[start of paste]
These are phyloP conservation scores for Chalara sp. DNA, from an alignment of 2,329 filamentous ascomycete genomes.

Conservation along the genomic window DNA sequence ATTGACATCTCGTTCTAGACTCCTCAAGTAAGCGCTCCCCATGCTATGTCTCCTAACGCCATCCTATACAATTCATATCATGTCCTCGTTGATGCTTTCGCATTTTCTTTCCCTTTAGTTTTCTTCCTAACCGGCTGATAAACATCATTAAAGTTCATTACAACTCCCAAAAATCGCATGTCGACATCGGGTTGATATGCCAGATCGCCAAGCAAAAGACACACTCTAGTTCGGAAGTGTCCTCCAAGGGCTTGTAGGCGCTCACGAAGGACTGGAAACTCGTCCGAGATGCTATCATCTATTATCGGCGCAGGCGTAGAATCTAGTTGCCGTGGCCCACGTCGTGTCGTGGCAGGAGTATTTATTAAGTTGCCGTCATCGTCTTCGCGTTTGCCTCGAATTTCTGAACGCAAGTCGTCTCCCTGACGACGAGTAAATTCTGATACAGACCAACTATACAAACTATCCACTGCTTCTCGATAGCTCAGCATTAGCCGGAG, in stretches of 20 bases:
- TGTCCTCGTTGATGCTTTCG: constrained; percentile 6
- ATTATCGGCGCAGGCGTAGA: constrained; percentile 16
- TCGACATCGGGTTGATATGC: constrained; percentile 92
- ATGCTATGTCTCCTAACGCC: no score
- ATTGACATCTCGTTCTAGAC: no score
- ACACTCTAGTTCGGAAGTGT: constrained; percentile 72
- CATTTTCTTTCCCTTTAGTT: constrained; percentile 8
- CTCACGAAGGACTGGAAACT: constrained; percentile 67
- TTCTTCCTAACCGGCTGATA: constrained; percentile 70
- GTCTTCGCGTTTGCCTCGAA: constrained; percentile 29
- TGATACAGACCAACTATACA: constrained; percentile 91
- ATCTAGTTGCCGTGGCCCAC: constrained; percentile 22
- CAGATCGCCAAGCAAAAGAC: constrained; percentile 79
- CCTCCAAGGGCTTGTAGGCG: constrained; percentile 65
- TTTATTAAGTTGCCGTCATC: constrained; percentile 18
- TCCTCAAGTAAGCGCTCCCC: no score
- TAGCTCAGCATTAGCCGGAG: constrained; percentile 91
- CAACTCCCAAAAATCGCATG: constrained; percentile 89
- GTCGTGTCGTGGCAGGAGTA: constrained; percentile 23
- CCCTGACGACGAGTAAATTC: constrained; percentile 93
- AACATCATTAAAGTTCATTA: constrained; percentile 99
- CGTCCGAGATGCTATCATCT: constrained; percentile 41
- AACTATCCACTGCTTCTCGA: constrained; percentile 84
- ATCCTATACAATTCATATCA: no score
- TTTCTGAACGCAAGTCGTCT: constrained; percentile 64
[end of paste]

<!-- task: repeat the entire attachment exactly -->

These are phyloP conservation scores for Chalara sp. DNA, from an alignment of 2,329 filamentous ascomycete genomes.

Conservation along the genomic window DNA sequence ATTGACATCTCGTTCTAGACTCCTCAAGTAAGCGCTCCCCATGCTATGTCTCCTAACGCCATCCTATACAATTCATATCATGTCCTCGTTGATGCTTTCGCATTTTCTTTCCCTTTAGTTTTCTTCCTAACCGGCTGATAAACATCATTAAAGTTCATTACAACTCCCAAAAATCGCATGTCGACATCGGGTTGATATGCCAGATCGCCAAGCAAAAGACACACTCTAGTTCGGAAGTGTCCTCCAAGGGCTTGTAGGCGCTCACGAAGGACTGGAAACTCGTCCGAGATGCTATCATCTATTATCGGCGCAGGCGTAGAATCTAGTTGCCGTGGCCCACGTCGTGTCGTGGCAGGAGTATTTATTAAGTTGCCGTCATCGTCTTCGCGTTTGCCTCGAATTTCTGAACGCAAGTCGTCTCCCTGACGACGAGTAAATTCTGATACAGACCAACTATACAAACTATCCACTGCTTCTCGATAGCTCAGCATTAGCCGGAG, in stretches of 20 bases:
- TGTCCTCGTTGATGCTTTCG: constrained; percentile 6
- ATTATCGGCGCAGGCGTAGA: constrained; percentile 16
- TCGACATCGGGTTGATATGC: constrained; percentile 92
- ATGCTATGTCTCCTAACGCC: no score
- ATTGACATCTCGTTCTAGAC: no score
- ACACTCTAGTTCGGAAGTGT: constrained; percentile 72
- CATTTTCTTTCCCTTTAGTT: constrained; percentile 8
- CTCACGAAGGACTGGAAACT: constrained; percentile 67
- TTCTTCCTAACCGGCTGATA: constrained; percentile 70
- GTCTTCGCGTTTGCCTCGAA: constrained; percentile 29
- TGATACAGACCAACTATACA: constrained; percentile 91
- ATCTAGTTGCCGTGGCCCAC: constrained; percentile 22
- CAGATCGCCAAGCAAAAGAC: constrained; percentile 79
- CCTCCAAGGGCTTGTAGGCG: constrained; percentile 65
- TTTATTAAGTTGCCGTCATC: constrained; percentile 18
- TCCTCAAGTAAGCGCTCCCC: no score
- TAGCTCAGCATTAGCCGGAG: constrained; percentile 91
- CAACTCCCAAAAATCGCATG: constrained; percentile 89
- GTCGTGTCGTGGCAGGAGTA: constrained; percentile 23
- CCCTGACGACGAGTAAATTC: constrained; percentile 93
- AACATCATTAAAGTTCATTA: constrained; percentile 99
- CGTCCGAGATGCTATCATCT: constrained; percentile 41
- AACTATCCACTGCTTCTCGA: constrained; percentile 84
- ATCCTATACAATTCATATCA: no score
- TTTCTGAACGCAAGTCGTCT: constrained; percentile 64